‘Much Ado About Nothing’ – Shakespeare’s classic in present-day Georgia
Shakespeare’s timeless comedy about romantic retribution and miscommunication gets a 21st century update with an all-black cast in a “Great Performances” presentation debuting this week on PBS.
In “Much Ado About Nothing,” premiering Friday Nov. 22 (check local listings), as part of the series’ third annual “Broadway’s Best” lineup, Danielle Brooks (“Orange Is the New Black”) and Grantham Coleman (“The Americans”) star as sparring lovers Beatrice and Benedick in a performance from the New York Public Theater’s Free Shakespeare in the Park.
Set in contemporary Georgia during an election campaign, the story picks up with the community of Messina celebrating a break in an ongoing war. But that truce doesn’t extend to some of the townspeople as former rivals lock horns, revenge is sought and trickery runs rampant.
Others in the cast for Tony-winning director Kenny Leon (“American Son”) include Margaret Odette (“Instinct”), Jeremie Harris (“Legion”), Tiffany Denise Hobbs (“Claws”), Olivia Washington (Lee Daniels’ “The Butler”) and Tyrone Mitchell Henderson (“The Good Fight”).
The tone of the play is set from the beginning, as a group of characters sing a mash-up of “America the Beautiful” and Marvin Gaye’s “What’s Going On?” outside a brick house adorned with a large banner promoting former Georgia Congresswoman Stacey Abrams for an unspecified public office in 2020. A handful of soldiers from a local militia marches in.
“This is a story about our country,” Oskar Eustis, artistic director of The Public Theater, explained to a recent gathering of journalists in Beverly Hills, Calif. “This is a story about patriotism. This is a story about people who love their country and need to try to protect it from what’s happening. And that gave a seriousness of purpose, I think, to everything that followed, no matter how funny, that never went away.”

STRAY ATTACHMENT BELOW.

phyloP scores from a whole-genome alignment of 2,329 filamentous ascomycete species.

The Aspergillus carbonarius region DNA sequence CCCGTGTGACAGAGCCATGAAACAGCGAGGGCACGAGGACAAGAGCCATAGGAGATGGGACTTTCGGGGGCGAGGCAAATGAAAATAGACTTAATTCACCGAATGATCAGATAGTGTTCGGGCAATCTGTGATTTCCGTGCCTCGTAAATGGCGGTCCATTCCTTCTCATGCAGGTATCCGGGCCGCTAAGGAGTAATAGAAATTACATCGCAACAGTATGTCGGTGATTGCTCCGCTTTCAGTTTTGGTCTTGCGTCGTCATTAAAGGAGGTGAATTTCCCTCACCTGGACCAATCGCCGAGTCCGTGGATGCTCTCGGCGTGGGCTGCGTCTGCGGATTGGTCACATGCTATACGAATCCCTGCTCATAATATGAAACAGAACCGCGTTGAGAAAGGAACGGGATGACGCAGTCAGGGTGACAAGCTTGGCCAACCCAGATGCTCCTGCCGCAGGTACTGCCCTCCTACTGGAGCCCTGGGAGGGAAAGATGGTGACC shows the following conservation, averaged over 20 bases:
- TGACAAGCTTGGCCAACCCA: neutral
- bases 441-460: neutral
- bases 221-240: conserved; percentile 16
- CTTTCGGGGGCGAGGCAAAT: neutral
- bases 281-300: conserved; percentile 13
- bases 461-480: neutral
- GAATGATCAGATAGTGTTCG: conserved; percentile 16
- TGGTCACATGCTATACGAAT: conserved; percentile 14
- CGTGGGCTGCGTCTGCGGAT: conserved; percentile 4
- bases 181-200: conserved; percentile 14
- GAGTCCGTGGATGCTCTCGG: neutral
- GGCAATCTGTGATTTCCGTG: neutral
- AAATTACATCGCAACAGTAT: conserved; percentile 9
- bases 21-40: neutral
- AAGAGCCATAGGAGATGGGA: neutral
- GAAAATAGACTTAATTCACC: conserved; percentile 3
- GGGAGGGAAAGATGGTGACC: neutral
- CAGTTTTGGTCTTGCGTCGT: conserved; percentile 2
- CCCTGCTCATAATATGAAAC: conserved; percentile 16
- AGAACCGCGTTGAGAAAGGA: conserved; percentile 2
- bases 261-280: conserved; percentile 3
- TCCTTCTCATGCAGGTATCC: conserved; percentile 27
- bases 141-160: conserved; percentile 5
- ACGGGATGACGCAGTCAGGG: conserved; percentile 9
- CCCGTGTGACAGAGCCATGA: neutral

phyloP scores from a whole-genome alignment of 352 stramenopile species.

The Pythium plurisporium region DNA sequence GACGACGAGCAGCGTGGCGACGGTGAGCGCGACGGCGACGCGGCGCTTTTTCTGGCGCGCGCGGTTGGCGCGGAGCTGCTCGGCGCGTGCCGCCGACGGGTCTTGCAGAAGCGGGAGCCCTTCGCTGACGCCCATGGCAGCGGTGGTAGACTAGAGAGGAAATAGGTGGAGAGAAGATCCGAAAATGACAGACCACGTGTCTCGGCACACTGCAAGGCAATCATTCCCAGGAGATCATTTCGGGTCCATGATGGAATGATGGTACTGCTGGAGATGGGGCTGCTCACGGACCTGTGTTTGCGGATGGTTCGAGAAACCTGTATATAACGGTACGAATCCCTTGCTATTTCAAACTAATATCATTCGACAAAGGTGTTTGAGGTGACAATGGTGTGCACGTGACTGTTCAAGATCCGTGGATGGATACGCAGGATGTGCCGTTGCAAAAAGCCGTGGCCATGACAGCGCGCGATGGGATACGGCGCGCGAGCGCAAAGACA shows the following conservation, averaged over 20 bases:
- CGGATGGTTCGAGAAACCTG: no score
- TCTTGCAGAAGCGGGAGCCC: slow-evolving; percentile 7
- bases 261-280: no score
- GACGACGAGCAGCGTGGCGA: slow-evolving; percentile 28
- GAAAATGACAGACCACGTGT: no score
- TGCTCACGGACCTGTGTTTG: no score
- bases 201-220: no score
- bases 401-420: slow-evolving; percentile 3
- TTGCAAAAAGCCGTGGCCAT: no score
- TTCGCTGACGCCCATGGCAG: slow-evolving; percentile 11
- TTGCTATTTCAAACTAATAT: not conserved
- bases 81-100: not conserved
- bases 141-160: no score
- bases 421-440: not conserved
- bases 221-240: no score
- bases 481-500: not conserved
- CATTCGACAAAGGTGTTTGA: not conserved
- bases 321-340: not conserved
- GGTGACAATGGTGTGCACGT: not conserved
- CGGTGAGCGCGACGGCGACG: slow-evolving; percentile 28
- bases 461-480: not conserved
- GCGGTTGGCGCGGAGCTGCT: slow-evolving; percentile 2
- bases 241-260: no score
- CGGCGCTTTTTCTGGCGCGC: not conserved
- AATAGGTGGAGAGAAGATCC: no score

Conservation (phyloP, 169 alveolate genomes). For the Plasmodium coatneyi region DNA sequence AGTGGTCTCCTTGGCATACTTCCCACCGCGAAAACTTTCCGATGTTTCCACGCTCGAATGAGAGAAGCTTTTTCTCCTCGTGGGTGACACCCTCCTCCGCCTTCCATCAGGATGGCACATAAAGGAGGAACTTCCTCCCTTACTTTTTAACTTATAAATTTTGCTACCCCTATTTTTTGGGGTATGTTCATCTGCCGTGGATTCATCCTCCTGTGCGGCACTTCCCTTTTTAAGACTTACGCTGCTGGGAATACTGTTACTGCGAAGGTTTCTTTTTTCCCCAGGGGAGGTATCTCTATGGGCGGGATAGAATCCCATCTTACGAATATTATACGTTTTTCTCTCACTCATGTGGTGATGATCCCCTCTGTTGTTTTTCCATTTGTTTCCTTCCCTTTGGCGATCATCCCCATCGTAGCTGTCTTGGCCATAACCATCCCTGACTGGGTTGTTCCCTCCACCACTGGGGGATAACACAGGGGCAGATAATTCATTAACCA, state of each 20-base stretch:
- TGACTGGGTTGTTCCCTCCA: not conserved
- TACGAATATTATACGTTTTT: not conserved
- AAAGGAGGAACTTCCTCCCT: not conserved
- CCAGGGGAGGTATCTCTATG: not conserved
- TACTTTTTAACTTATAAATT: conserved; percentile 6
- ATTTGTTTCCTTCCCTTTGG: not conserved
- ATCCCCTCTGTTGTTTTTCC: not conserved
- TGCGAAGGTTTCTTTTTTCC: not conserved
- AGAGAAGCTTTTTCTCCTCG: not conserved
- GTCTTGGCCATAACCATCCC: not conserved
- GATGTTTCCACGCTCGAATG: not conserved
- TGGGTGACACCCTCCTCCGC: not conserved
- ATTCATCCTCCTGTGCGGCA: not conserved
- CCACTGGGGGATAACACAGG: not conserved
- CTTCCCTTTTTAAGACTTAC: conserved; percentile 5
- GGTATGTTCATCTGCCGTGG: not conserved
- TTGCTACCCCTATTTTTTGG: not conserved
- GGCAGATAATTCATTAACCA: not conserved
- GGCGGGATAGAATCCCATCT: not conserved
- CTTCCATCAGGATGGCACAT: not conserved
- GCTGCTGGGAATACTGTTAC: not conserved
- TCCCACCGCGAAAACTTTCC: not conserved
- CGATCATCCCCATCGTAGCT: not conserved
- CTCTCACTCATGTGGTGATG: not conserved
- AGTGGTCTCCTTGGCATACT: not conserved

For Coleman, there are universal truths to be had in “Much Ado,” no matter the composition of the cast nor the fact that Shakespeare wrote it for 16th century audiences.
“I think what was unique about our production,” he says, “isn’t that it’s an all‑black cast, but that it’s a story in which the community happens to be full of black people. And it happens to be an affluent community outside of Atlanta, and it just happens to be a place where the soldiers are returning from a war. And I think that’s kind of how we focused on it and looked at it rather than there can only be black people in this show and this show is only for black people.
“I think we dug deeper into why is this a black community having these problems? Why are people lying? Why is there so much gossip? Why is there not as much love as there could be? How come these people don’t love each other? … So I think that the closer we got to the truth of what we were doing, the more human and universal it could be.”